Pictured above are the five distinctly different types of Family Computer console that I own. From left we have:
Square Button Famicom with Famicom Disk System
Regular Round Button Famicom
Red Twin Famicom
Black Twin Famicom
There are a lot of other variants that I don't have and probably don't know about but anyway, these are the five that have fallen into my hands over the years.
I'm a little torn about which one I like the best. The one I use the most is the AV Famicom:
My preference for it is purely functional though. It gives a clearer picture and is easier to hook up than the old RF switch-dependent Famicom, so I use it more.
I like the look of the old Famicoms much better than the AV Famicom though:
The AV Famicom is much sleeker than the old red and white, but I don't view that as a positive thing. Aesthetically the two versions are worlds apart. The AV Famicom, in terms of its design, shares much more in common with the XBox 360 than it does with the original Famicom, even though they are the exact same console on the inside.
The Twin Famicoms for their part are very much the dark horse candidates of my Famicom consoles. I've been so frustrated by the fact that I still can't play them (lacking the necessary AC cables). Chronologically their release falls in between the original Famicom and the AV Famicom, though the overall "feel" of their design makes me categorize them with the old school Famicom rather than the AV one. They look nothing like the old school Famicom, but they share with it a certain "clunky and colorful" appearance that I find very endearing. Give me clumsy over sleek any day - at least so long as it doesn't affect the console's performance.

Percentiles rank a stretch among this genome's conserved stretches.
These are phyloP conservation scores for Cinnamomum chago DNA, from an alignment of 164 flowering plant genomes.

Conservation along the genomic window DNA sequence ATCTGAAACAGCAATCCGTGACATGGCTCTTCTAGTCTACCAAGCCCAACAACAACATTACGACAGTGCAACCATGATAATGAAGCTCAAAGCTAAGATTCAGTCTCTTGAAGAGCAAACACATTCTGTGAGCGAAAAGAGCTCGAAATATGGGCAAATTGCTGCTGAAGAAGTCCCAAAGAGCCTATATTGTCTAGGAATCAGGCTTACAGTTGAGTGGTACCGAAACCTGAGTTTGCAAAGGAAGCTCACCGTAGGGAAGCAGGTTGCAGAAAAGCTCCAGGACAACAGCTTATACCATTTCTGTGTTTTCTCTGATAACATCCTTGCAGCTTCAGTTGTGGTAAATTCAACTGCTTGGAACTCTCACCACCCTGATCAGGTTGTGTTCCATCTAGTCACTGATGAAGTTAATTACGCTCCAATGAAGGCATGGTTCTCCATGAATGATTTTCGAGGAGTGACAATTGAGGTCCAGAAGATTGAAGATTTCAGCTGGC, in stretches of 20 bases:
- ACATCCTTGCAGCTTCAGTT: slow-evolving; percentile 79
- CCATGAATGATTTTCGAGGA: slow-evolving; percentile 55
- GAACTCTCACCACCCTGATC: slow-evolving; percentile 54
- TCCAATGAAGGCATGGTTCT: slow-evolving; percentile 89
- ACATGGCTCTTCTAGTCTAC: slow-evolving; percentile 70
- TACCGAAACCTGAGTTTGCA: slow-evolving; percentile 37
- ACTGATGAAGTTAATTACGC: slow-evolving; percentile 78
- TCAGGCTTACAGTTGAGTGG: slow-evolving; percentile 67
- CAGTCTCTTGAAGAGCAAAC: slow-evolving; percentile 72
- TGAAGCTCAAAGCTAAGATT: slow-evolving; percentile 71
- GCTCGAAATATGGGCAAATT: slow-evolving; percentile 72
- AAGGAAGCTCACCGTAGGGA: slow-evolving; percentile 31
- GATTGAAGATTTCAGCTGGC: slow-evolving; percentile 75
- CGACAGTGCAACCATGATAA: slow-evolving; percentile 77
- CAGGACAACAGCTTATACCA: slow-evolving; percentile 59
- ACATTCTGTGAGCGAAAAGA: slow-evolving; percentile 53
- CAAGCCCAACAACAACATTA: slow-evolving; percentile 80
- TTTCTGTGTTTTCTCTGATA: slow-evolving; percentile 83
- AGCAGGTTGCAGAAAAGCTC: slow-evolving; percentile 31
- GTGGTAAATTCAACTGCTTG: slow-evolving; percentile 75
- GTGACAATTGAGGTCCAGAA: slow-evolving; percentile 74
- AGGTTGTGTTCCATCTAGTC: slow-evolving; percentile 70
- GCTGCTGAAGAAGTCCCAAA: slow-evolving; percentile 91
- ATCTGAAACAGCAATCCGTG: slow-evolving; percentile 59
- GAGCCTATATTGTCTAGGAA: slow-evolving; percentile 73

I feel that if I ever get them working they'll probably be the ones I'll rely on and like the most....but I'll never know for sure until I get a bloody AC adapter for them. Oh, and then I may find I'm in need of a new belt for their disk systems, but I'll cross that bridge when I come to it.
One curious thing that really separates the Twin Famicoms from the others, as Bryan at the Gay Gamer noted recently when he got his, is their size. They are basically only slightly smaller than a regular Famicom and an FDS put side by side:
Obviously that is because inside they are a regular Famicom and FDS put side by side. Still though, I kind of wonder why they chose to orient them like that instead of stacking them, like you do with a regular Famicom/FDS combo:
It would dramatically reduce their profile and save a lot of shelf space - which readers of this blog will know is one of my over-arching concerns in life. I'm sure they had some valid technical or cost related reasons for doing it the way they did, but still. Would have been kind of nice.